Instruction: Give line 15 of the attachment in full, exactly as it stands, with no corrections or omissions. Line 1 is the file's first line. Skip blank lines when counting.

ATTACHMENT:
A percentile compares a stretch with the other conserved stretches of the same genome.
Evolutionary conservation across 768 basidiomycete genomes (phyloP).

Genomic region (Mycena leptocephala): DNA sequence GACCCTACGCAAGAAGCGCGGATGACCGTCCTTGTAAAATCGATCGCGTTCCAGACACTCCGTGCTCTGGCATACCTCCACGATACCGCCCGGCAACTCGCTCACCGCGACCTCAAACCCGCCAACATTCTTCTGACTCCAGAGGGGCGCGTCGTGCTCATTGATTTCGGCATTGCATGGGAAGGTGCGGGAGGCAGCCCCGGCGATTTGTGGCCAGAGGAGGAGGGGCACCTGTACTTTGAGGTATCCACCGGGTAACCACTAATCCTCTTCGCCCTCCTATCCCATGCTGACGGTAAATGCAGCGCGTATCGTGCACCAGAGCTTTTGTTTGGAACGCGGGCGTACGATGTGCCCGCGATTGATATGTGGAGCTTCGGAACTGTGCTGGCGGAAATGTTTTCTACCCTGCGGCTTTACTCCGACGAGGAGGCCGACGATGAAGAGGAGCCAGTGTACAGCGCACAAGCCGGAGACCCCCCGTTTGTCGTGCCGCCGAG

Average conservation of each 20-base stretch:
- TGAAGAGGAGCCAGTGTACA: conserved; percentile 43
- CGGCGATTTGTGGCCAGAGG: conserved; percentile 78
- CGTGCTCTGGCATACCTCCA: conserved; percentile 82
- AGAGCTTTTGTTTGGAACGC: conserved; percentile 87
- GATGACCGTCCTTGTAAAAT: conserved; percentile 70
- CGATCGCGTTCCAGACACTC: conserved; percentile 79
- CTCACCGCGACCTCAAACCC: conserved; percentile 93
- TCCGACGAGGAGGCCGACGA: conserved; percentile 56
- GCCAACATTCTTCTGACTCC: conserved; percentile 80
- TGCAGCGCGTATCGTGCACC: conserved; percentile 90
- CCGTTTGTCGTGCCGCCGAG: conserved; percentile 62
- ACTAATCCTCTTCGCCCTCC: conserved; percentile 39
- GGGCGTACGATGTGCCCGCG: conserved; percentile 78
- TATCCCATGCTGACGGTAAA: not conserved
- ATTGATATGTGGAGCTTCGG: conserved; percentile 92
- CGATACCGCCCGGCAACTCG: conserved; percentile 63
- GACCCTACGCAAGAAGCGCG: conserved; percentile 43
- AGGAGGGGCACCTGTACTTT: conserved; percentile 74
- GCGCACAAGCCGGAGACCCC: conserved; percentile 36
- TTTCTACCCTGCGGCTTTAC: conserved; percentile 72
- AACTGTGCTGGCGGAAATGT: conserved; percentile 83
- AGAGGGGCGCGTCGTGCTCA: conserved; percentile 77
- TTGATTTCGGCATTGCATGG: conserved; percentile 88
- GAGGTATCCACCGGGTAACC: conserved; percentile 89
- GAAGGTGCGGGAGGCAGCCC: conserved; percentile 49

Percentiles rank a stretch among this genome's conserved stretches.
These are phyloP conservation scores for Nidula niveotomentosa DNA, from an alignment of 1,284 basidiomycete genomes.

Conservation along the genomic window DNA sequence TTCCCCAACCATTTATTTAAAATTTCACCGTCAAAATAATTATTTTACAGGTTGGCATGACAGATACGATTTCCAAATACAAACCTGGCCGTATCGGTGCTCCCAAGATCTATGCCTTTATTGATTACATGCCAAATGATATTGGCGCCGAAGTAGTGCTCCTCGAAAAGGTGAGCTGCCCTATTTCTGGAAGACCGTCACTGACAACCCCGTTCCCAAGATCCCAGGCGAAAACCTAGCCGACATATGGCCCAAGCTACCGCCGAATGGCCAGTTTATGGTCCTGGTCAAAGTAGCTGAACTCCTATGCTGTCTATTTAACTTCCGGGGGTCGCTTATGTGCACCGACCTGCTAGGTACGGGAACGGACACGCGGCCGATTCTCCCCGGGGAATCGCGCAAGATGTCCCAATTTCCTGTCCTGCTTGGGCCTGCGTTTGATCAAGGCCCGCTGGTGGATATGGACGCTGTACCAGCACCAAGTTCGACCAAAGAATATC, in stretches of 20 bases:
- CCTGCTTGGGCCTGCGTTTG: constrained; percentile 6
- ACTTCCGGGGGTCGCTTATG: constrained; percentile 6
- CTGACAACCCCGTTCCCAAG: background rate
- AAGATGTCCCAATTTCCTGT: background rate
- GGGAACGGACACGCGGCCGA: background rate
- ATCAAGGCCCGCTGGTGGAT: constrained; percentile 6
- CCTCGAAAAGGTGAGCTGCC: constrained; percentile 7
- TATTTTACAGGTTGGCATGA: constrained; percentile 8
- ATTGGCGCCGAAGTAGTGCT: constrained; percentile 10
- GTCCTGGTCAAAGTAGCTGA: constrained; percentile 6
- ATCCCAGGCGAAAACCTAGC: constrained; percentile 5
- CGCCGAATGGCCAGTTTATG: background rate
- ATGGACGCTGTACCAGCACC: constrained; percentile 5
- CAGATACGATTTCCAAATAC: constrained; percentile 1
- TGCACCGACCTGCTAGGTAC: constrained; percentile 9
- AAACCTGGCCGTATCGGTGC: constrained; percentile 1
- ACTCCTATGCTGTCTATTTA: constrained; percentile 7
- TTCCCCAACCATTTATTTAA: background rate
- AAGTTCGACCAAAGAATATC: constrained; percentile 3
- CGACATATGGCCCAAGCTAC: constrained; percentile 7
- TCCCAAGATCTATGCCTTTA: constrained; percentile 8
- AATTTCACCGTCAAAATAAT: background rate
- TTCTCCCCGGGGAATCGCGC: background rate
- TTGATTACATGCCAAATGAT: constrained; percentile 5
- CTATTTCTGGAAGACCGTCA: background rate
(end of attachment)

- CCGTTTGTCGTGCCGCCGAG: conserved; percentile 62